ECAs jointly offer the largest public source of official funding for developed countries' guarantees, insurance and direct loans to commercial transactions tacking place in developing countries. As such, ECAs are the largest source of developing country bilateral external debt.
Industrialised countries' ECAs support domestic companies doing business abroad by offering them export credits (loans), guarantees of export credit insurances. ECAs aim to support domestic companies, i.e. they do not have a development mandate. In case an ECA supported transaction defaults, ECAs assume the financial risks involved, thus substantially contributing to bilateral debt claims held against many developing countries.
The problem with debt
Debt remains a persistent obstacle for the economic development of many countries, particularly in the global South. Access to credit and finance is considered an essential precondition for any kind of development. However the borrowing of money does cost money, especially in cases where such loans are not performing well. In a situation of declining levels of aid, the economies of many developing countries continue to depend on finance from abroad, both from the private and the public sector. In the first decade of this century large amounts of such debts have been restructured and occasionally cancelled. The ensuing financial crises however once again have made many developing countries vulnerable to insufficiently controlled inflows of private capital including officially supported export credits.
ECAs and debt
In providing guarantees, insurances and direct loans to commercial transactions in developing countries ECAs jointly constitute the largest public source of funding. In case such transactions default, ECAs also become the largest source of developing country external debt. Unfortunately reliable and complete figures of the external debt of many countries are hard to come by. Old data indicate that more than half of all official external bilateral debt of developing countries originates from ECA supported transactions. A Eurodad study in the end of 2011 assessed that almost 80 percent of poor countries’ debts to other governments came from export credits, not development loans.
In 2008 the members of the Working Party on Export Credits and Credit Guarantees of the OECD (called the OECD ECG)adopted a set of Principles and Guidelines to Promote Sustainable Lending Practices in the Provision of Official Export Credits to Low Income Countries.
The ECAs largely lean on the Debt Sustainability Framework (DSF) developed by the IMF and the World Bank. The framework demands a commitment to refrain from providing support to unproductive expenditures. However, unproductive expenditures are not well defined in this context. ECAs often fund transactions that actually have negative development impacts. Environmental damages, human rights violations, or the loss of livelihoods of local communities due to ECA-supported transactions inevitably result in additional costs, seriously exacerbating debt burdens.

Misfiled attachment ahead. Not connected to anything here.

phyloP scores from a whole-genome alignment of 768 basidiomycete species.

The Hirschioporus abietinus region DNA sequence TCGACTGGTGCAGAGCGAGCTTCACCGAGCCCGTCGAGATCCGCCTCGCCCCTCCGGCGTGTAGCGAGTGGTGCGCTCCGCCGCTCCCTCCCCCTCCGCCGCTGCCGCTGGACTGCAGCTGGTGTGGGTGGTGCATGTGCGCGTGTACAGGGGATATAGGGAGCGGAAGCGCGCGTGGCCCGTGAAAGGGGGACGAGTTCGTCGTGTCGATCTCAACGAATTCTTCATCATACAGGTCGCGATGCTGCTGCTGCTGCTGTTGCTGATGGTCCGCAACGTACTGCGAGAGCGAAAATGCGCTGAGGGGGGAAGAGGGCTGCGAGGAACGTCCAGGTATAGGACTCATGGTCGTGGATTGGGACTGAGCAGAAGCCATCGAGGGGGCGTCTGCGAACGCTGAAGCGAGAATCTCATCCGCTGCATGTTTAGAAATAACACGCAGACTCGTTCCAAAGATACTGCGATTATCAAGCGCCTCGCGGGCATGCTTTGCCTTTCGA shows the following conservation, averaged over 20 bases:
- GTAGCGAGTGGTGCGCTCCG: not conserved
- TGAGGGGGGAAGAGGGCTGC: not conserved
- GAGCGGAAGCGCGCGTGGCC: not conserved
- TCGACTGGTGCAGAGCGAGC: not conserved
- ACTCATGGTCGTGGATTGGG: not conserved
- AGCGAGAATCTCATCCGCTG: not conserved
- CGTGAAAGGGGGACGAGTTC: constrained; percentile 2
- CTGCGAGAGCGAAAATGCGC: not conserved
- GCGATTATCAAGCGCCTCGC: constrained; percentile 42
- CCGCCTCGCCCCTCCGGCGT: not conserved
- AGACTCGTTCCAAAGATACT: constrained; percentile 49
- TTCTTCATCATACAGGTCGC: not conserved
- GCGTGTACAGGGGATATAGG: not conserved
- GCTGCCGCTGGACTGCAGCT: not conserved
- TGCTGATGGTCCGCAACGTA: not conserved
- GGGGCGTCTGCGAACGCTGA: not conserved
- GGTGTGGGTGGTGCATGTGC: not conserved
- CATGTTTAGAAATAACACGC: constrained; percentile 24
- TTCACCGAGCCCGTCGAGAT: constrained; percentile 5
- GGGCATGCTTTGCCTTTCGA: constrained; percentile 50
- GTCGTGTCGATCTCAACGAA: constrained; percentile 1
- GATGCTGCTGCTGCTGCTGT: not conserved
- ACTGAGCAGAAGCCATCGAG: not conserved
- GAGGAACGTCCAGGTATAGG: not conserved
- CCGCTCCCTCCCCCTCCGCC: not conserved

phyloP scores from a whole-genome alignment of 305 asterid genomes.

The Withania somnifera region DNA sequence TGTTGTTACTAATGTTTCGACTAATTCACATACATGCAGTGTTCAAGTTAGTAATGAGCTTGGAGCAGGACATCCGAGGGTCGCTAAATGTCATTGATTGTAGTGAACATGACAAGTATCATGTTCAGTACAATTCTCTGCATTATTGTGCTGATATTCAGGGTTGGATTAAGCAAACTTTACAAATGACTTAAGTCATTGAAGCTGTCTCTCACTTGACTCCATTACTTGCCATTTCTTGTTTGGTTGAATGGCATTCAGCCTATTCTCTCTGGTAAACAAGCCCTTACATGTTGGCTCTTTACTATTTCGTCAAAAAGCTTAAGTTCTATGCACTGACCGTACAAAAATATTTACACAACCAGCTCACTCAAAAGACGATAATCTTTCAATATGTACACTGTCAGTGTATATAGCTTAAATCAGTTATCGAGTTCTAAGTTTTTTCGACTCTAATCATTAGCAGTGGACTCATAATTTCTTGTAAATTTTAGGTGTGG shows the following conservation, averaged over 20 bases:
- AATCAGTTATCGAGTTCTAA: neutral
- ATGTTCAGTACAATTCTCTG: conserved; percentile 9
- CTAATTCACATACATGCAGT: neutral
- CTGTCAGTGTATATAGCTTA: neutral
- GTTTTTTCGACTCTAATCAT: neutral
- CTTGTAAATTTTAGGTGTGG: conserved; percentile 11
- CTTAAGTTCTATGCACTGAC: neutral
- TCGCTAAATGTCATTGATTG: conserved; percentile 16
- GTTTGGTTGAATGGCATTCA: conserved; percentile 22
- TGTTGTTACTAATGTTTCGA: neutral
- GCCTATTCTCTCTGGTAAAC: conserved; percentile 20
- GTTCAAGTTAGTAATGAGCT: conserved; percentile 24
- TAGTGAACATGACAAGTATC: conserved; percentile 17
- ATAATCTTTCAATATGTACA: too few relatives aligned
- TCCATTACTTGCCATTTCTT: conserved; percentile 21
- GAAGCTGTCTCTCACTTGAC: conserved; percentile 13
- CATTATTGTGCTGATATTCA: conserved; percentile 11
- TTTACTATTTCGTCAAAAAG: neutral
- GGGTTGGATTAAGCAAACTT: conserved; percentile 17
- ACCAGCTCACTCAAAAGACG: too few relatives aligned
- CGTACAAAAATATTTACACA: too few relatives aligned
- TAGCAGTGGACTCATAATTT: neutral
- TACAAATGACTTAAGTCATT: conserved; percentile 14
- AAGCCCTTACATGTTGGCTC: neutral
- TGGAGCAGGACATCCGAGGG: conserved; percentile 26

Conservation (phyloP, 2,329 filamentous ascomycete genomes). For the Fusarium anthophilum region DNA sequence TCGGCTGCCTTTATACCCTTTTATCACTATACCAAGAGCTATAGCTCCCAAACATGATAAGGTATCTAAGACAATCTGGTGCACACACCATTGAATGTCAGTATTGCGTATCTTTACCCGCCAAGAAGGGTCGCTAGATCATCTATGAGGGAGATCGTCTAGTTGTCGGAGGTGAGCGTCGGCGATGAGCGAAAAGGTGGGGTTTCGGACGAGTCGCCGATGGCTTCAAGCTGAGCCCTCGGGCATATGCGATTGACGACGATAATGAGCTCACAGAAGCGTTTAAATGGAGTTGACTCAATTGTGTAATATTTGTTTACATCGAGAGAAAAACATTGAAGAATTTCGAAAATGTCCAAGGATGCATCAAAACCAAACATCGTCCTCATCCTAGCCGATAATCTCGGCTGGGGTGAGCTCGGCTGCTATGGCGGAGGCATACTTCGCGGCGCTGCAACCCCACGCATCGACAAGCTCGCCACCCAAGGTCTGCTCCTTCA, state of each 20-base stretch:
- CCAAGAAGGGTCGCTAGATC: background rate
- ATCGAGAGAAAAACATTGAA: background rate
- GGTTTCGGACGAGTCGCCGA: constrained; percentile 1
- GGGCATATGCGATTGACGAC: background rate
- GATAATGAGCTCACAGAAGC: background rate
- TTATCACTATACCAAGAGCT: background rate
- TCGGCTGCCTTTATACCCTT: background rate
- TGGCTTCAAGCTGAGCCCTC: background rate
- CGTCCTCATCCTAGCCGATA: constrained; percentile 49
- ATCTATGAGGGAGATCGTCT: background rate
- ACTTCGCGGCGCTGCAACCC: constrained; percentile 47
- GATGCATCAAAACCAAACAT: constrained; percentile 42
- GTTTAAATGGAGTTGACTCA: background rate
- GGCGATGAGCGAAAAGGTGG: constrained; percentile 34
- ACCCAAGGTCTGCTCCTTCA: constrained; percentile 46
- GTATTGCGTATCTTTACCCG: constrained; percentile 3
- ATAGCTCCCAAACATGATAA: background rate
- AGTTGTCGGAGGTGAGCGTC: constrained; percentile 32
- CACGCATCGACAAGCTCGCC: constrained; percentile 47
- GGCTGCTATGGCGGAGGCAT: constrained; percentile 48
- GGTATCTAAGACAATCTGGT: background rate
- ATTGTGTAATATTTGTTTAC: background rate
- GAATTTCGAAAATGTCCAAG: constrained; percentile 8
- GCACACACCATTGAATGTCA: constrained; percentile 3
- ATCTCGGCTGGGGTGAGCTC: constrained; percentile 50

Conflict of interest
All ECAs have debt collection departments with the primary purpose of recovering arrears and debts. Virtually no official reporting is available on the activities of such departments. Official negotiations on the restructuring of bilateral debts take place on a country-by-country basis in the so-called Paris Club of creditors. The ECAs of the 19 member states of this informal club of creditor nations usually sit in on such negotiations. Thus there is little room for a process in which the interests of an indebted country are fairly balanced against the interests of creditor nations.
While the ECAs are the main engines generating public bilateral debt, they also play a central role as referees in the only bilateral debt settlement mechanism the world so far uses. This obvious conflict of interest is very illustrative of the powerful position that ECAs remain to have in the global economy.
In cases where creditors do agree to restructure export credit debt, usually part of the debt is written off as Official Development Assistance (ODA) expenses, which is allowed under reporting rules of the OECD-DAC. Such debt cancellation tends to be applied to the full nominal amounts - i.e. the original stock plus all accrued interest, arrears and fines - rather than the actually much lower market value of the same debt. This raises fundamental questions about the financial consistency of ECAs. ECAs are required to cover all their costs and expenses – including debt write-offs – from the revenue they generate from their clients through premiums and interest payments, so there seems no reasonable argument for reporting debt write-offs as ODA expenditures. In countries where ODA budgets are fixed as a specific part of the GDP this practice actually results in less money being available for regular development cooperation efforts.
Dodgy deals and debt
Export Credit Agencies (ECAs) usually do not disclose information on specific transactions that defaulted and thus incurred debt claims. Due to the secrecy of ECAs on this topic, the causes of a large part of bilateral debt claims remain shrouded. A good study illustrative of the nature of relevant problematic deals is: The Department for Dodgy Deals, Jubilee Debt Campaign, London, 2011.
What is ECA watch doing
ECA-Watch is closely collaborating with the European Network on Debt and Development (Eurodad) on monitoring developments on export credit debt. The lack of transparency of most ECAs remains the largest obstacle to an effective approach on this issue.